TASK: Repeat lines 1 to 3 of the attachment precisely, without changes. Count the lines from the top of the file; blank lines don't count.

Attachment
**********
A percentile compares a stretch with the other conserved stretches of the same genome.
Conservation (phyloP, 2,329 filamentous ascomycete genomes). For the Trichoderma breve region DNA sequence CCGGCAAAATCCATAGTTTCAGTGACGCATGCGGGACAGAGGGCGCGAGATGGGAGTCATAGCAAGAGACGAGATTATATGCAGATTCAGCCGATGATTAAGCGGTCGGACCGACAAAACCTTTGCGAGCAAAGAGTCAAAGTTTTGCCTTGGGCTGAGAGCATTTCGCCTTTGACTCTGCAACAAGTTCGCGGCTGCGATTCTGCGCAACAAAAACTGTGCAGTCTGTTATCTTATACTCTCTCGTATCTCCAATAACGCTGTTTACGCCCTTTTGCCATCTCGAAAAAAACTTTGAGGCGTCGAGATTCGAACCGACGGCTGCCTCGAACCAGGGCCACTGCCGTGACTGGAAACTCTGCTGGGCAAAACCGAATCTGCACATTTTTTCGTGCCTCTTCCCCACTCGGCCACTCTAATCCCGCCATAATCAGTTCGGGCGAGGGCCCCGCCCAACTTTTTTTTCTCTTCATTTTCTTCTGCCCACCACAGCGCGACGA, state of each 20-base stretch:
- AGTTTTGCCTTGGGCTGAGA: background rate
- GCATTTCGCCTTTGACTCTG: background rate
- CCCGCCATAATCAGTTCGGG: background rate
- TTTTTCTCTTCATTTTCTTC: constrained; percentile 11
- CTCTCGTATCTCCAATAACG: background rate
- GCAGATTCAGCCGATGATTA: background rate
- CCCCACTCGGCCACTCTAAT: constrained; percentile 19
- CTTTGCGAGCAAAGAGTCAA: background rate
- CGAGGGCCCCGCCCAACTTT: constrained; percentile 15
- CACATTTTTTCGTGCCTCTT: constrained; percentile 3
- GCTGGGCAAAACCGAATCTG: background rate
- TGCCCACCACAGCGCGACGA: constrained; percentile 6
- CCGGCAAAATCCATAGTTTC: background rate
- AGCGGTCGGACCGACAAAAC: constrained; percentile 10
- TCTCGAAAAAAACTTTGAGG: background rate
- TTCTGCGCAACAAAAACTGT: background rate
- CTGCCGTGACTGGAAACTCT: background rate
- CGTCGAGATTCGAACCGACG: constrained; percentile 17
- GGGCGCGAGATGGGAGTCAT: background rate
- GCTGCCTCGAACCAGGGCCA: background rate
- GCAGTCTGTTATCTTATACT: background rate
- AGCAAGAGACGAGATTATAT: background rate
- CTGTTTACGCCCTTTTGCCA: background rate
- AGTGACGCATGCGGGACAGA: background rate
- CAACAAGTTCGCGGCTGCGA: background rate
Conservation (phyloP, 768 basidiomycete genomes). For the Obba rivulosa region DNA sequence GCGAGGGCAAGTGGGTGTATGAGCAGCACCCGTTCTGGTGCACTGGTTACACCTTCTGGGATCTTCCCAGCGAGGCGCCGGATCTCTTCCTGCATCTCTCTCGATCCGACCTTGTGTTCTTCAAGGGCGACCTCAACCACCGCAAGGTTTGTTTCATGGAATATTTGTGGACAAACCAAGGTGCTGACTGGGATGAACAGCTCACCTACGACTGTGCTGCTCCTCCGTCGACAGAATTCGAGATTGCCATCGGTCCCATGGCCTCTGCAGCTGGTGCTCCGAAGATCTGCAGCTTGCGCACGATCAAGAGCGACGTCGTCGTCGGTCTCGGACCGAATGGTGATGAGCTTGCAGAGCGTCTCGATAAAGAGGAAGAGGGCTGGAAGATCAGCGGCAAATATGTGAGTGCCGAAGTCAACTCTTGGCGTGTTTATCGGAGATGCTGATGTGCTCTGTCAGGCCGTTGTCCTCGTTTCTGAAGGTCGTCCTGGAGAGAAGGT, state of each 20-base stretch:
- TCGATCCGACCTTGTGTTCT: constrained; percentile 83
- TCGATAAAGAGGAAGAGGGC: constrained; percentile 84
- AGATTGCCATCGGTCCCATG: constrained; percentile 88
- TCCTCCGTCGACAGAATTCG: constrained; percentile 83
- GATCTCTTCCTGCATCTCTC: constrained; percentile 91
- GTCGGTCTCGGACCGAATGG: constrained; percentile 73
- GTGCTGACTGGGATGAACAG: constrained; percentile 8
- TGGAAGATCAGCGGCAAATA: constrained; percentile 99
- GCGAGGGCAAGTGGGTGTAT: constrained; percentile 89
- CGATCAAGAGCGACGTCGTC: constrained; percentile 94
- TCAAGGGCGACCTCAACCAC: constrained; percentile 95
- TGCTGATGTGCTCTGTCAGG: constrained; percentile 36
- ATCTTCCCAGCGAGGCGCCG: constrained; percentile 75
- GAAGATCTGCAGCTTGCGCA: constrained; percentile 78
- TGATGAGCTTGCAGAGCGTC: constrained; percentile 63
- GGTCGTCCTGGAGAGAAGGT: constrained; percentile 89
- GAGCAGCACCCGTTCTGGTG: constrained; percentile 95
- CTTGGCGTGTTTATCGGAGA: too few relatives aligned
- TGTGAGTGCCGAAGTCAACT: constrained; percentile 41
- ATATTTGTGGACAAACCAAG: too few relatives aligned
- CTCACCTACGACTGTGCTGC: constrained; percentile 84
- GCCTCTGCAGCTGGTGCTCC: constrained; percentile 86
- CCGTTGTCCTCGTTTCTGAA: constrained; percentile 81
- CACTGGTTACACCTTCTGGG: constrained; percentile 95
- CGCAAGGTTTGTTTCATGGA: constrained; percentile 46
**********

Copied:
A percentile compares a stretch with the other conserved stretches of the same genome.
Conservation (phyloP, 2,329 filamentous ascomycete genomes). For the Trichoderma breve region DNA sequence CCGGCAAAATCCATAGTTTCAGTGACGCATGCGGGACAGAGGGCGCGAGATGGGAGTCATAGCAAGAGACGAGATTATATGCAGATTCAGCCGATGATTAAGCGGTCGGACCGACAAAACCTTTGCGAGCAAAGAGTCAAAGTTTTGCCTTGGGCTGAGAGCATTTCGCCTTTGACTCTGCAACAAGTTCGCGGCTGCGATTCTGCGCAACAAAAACTGTGCAGTCTGTTATCTTATACTCTCTCGTATCTCCAATAACGCTGTTTACGCCCTTTTGCCATCTCGAAAAAAACTTTGAGGCGTCGAGATTCGAACCGACGGCTGCCTCGAACCAGGGCCACTGCCGTGACTGGAAACTCTGCTGGGCAAAACCGAATCTGCACATTTTTTCGTGCCTCTTCCCCACTCGGCCACTCTAATCCCGCCATAATCAGTTCGGGCGAGGGCCCCGCCCAACTTTTTTTTCTCTTCATTTTCTTCTGCCCACCACAGCGCGACGA, state of each 20-base stretch:
- AGTTTTGCCTTGGGCTGAGA: background rate